Naval Justice School
|Type||United States Navy Training Command|
|Commanding Officer||CAPT J. S. Thow, JAGC, USN|
|Campus||Naval Station Newport|
|Senior Enlisted Leader||LNCM B. L. Larkins, USN|
The Naval Justice School (NJS) is an educational institution of the United States Navy whose mission is to instruct Navy, Marine Corps, and Coast Guard officers and enlisted personnel in the fundamental principles of military justice, civil and administrative law, and procedure. In addition to being licensed attorneys in any state or territory of the U.S., all attorneys in the Judge Advocate General's Corps must undergo training either in this institution, or in the complementary institutions of the U.S. Army and the U.S. Air Force, allowing them to act as trial or defense counsel at military courts-martial.
The Naval Justice School was founded in 1946 at Port Hueneme, California and moved to Newport, Rhode Island in 1950. It has additional campuses in Norfolk, Virginia and San Diego, California. Beginning in 1990, the institution also began instructing U.S. civilians and foreign government officials in human rights law.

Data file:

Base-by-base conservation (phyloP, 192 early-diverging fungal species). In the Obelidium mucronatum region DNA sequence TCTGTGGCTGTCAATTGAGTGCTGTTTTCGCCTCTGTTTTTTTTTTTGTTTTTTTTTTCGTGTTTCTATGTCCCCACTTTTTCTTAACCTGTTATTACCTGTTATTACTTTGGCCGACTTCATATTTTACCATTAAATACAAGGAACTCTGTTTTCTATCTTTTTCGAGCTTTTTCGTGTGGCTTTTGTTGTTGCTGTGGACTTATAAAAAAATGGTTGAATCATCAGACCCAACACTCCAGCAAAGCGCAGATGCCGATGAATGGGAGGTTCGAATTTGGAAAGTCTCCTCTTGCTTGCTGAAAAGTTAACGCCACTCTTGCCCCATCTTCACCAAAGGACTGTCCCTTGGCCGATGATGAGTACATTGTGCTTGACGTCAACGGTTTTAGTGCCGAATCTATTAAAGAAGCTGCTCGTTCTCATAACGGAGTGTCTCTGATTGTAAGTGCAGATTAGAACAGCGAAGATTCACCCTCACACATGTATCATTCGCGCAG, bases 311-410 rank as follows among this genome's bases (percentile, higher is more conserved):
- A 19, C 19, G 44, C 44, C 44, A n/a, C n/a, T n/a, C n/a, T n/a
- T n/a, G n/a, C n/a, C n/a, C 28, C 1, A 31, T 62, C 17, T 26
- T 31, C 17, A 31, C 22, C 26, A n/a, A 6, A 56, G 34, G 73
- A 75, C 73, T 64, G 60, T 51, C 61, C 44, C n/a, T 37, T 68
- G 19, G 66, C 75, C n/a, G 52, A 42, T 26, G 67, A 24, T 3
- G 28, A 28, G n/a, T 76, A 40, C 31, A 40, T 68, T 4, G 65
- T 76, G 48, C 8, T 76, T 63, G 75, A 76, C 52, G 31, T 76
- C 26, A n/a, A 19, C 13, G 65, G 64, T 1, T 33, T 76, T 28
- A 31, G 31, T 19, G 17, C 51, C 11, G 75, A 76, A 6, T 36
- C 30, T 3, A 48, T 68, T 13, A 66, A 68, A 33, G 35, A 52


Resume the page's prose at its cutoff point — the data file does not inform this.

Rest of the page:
- The Judge Advocate General's Legal Center and School (U.S. Army)
- Air Force Judge Advocate General's School
- U.S. Navy Judge Advocate General's Corps
- U.S. Marine Corps Judge Advocate Division
- U.S. Coast Guard Legal Division
- D. Michael Hinkley, "Military Training for Human Rights and Democratization" in George J. Andreopoulos and Richard Pierre Claude, Human rights education for the twenty-first century (1997), p. 296-308.
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